SEF best execution rules, more formally known as order interaction rules, will require SEFs to force interaction between their RFQs and CLOBs. Before a RFQ can be acted upon, for example, any better-priced liquidity in the order book would need to be taken out. The SEC has proposed such rules and the CFTC continues to contemplate a similar approach. TABB Group believes this rule is unnecessary. Market participants all have a fiduciary responsibility, whether to their investors, shareholders or brokerage clients, to execute in the most efficient way possible. Furthermore, whether mandated or not, SAABs will take into account all market prices when determining where to trade, regardless of market model. It’s like mandating that we drink coffee in the morning: It’s going to happen anyway, so why bother mandating it?
As a side note, technology can and will help market participants deal with these differences between SEC and CFTC rules; technology might also provide opportunities for those looking to benefit from the rule differences. But this begs the question: If the industry will simply work around the rule differences anyway, wouldn’t it be easier on everyone if there were no rule differences?
Don’t Tell Anyone I’m Here
Buy-side traders will also look to minimize the market impact of their trading in other ways. Sponsored access, as it is known in equity markets, is when a broker allows a client to trade directly on an exchange using the broker’s exchange membership. The broker is still responsible for the orders that go down to the exchange, and so must have pre-trade risk procedures in place, but the client can self-direct trades without any manual interaction from the broker.
CFTC rules allow direct access to SEFs without any broker involvement, but this direct access is only part of the allure of sponsored access in equities markets. Sponsored access also allows the client to trade under cover of the broker’s name, which leaves the market unaware of who is actually doing the trade. This “service,” if it is offered for swaps trading, could be a boon for dealers because it would encourage even large hedge funds to trade through a broker rather than accessing the market directly. The success of swaps sponsored access is inversely proportional to the success of SEFs that offer anonymous trading, because the latter would severely limit the need for the former.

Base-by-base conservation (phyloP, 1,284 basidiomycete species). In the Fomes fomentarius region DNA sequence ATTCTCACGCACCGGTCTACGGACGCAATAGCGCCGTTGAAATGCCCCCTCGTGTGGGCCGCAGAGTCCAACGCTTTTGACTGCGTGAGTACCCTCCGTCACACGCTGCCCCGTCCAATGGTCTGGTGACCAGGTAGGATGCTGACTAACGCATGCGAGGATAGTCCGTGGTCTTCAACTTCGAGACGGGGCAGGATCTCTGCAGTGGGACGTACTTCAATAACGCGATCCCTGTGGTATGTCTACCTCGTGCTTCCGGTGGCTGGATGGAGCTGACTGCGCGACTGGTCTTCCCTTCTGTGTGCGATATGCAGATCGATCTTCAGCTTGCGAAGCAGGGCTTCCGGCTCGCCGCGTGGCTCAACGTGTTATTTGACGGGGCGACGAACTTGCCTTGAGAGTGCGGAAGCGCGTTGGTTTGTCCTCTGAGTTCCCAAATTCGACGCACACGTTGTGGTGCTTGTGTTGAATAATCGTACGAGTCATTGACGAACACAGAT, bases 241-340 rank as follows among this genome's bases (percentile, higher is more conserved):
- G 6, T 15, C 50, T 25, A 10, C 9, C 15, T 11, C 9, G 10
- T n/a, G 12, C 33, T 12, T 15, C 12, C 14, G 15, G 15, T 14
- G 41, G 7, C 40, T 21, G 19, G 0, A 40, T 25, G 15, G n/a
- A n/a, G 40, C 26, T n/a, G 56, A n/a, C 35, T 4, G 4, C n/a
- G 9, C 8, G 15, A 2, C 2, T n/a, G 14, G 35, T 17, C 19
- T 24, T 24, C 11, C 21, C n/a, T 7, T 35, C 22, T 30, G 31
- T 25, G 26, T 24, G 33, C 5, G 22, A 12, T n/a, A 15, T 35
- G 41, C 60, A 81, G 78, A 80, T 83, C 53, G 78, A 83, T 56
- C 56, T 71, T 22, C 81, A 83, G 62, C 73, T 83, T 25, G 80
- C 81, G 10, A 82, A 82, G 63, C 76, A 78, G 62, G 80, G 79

Even if sponsored access becomes common, brokers would still not be able to execute a trade on a SEF and then move that position to their clients’ accounts (commonly referred to as the Principal-Principal model). “Moving” the original trade would be a trade in and of itself. This second trade would then fall under trading mandates, which means that the trade would have to be exposed to the SEF (via the 15-second rule) before it could be executed. That, of course, would generate additional risk and cost to both the client and dealer, making the approach less than desirable.
Direct market access for clients also provides further support for the agency model, and its use of the SAAB. Since brokers cannot profit by taking principal risk, they will instead charge fees for use of their trading tools and physical market access. TABB Group believes the market will ultimately adopt this model. This also brings us to the single dealer portal (SDP).
SDP to SAAB
Under proposed regulations, dealers will not be able to fully own and operate SEFs. This means that SDPs, those that now act as primary sources of liquidity for the buy side, cannot register as SEFs unless owning dealers were to sell off most of their businesses. Therefore, many SDPs are in the process of converting their swap-trading screens to SEF aggregators and SAABs (see Exhibit 1). These conversions are most prevalent among fixed-income platforms focused on CDS and interest rate swaps trading. TABB Group has also seen evidence that platforms that are currently focused on other areas, such as spot FX or US Treasuries, plan to build SEF aggregators to build up rather than dismantle their SDPs. By providing their clients with these new liquidity-seeking tools, dealers can try to maintain the screen real estate and relationships they have spent years establishing, even though those clients will be able to trade directly on SEFs themselves.
This all sounds like a win-win, doesn’t it? Clients get trading tools to reduce the complexity of execution at virtually no extra cost, and dealers can still utilize the SDPs in which they have invested so much. Unfortunately, it might not be that easy. A number of questions still linger as to the regulatory requirements and mechanics of dealers offering such a toolset.